The U.S. Citizenship and Immigration Services is on the cusp of transforming from a paper-based organization to an electronic one.
The agency, part of the Homeland Security Department, aims to roll out the first phase of an effort it calls Transformation, after missing an initial deadline of mid-December.
“What we will not do for our customers is roll out a product to meet a deadline, but not meet our high expectations for the quality of the program, so we are indeed delayed a bit,” said USCIS Director Alejandro Mayorkas in an interview with The Federal Drive with Tom Temin and Amy Morris.
Mayorkas said Transformation’s first phase will be completed in the first quarter of 2012. He said the project is a “complex undertaking” that addresses a large amount of data — with 6 to 7 million applications a year — and a variety of immigration benefits.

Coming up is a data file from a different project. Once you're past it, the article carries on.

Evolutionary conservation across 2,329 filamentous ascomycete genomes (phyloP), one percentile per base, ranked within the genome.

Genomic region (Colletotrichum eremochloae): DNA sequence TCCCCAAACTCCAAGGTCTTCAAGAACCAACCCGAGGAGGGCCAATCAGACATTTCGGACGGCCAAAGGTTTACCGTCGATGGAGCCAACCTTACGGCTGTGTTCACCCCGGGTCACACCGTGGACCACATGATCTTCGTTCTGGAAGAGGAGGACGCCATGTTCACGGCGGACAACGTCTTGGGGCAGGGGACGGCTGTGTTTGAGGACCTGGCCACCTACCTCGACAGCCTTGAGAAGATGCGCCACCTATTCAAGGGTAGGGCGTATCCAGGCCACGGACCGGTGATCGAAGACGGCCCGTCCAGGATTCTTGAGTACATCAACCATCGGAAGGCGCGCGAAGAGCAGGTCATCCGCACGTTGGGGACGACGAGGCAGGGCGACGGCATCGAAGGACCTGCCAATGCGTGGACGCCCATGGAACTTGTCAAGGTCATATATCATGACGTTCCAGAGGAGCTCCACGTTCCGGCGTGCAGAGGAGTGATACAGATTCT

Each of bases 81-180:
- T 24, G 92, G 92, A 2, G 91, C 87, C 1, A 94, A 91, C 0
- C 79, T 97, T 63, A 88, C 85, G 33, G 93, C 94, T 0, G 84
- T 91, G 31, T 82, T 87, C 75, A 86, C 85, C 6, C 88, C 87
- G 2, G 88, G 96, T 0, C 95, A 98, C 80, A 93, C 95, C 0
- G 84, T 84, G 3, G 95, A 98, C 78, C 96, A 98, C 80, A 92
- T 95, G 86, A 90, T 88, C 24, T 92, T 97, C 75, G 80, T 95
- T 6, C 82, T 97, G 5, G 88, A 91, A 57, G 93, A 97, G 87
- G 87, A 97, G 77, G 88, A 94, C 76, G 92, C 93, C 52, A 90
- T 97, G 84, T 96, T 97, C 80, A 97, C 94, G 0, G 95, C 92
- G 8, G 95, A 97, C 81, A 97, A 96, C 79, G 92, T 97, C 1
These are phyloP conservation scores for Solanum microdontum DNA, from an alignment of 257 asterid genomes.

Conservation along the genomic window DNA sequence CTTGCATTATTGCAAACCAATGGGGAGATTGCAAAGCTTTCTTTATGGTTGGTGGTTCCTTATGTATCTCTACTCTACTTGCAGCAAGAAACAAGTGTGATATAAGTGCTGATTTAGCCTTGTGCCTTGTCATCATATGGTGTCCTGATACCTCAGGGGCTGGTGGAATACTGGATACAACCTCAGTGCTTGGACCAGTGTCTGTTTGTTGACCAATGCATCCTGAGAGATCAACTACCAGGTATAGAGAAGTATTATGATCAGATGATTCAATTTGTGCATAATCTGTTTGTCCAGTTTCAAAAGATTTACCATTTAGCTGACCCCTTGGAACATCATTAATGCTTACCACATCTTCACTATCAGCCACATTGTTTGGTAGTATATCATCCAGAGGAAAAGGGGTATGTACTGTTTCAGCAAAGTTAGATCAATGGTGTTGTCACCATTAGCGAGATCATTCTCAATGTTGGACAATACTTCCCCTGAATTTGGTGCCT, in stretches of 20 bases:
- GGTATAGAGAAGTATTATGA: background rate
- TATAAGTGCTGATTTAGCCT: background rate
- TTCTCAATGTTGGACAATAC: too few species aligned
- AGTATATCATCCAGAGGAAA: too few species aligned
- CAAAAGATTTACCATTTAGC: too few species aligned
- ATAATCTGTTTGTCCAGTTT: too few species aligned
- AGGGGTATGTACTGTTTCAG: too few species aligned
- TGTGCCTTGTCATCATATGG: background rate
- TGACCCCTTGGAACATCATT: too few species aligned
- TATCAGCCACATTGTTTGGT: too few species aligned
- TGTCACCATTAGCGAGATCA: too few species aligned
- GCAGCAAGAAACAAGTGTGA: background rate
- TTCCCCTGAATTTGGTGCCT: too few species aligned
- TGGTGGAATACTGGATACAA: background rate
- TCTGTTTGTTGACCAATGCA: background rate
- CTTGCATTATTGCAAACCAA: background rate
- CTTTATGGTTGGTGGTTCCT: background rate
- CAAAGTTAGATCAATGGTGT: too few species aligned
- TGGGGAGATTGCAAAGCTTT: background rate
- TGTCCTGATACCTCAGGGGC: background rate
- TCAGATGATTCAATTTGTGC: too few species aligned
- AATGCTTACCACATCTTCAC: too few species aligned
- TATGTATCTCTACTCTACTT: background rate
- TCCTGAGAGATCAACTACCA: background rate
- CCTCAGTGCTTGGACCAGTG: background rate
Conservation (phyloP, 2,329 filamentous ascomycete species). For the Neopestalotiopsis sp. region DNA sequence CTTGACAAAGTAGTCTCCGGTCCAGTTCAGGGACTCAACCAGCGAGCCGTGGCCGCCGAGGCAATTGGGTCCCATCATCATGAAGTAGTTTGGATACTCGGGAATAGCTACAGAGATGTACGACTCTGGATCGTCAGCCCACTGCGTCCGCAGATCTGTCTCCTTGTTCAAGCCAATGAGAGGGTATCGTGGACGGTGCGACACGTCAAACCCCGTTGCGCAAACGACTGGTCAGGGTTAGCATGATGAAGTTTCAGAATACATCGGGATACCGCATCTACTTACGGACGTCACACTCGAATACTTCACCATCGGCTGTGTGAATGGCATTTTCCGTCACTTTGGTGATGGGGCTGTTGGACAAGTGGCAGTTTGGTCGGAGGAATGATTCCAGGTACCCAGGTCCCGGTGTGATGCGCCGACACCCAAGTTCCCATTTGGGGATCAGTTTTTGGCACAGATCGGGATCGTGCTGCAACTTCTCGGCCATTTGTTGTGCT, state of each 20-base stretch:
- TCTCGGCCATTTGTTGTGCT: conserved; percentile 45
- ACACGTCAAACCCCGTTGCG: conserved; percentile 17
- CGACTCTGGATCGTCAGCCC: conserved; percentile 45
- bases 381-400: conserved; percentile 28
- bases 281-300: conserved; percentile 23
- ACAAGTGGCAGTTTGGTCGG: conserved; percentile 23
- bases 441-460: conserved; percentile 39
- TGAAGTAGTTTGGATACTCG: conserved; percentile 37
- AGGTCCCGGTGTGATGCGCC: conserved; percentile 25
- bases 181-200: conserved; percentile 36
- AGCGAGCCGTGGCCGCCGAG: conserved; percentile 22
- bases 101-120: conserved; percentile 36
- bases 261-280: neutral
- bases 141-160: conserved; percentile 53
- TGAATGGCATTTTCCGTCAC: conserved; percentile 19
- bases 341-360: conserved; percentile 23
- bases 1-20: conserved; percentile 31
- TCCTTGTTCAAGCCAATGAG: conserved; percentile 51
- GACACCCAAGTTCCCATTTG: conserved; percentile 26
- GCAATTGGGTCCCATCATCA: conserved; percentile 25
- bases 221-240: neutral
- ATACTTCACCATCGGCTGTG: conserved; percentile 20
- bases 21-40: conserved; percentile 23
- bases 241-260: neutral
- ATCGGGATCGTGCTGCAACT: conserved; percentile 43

“This agency has tried to transform twice before and has never gotten as far as where we are now,” Mayorkas said.
USCIS is notifying the staff of 18,000 about the change and will give training on the new electronic-based system, he said.
Some people, “and I’m one of them,” Myorkas said, are “very accustomed to reading a paper, and editing it on paper in front of me on my desk. The move from that to actually working on the screen, editing on the screen or analyzing files on the screen is a transition.”
The first phase of the rollout focuses on the I-539 immigration application to extend a status. The rest of the rollout of Transformation will follow the chronology of the immigration cycle, Mayorkas said.
“The immigration benefit is limited in the first rollout … But it’s the foundational architecture,” he said.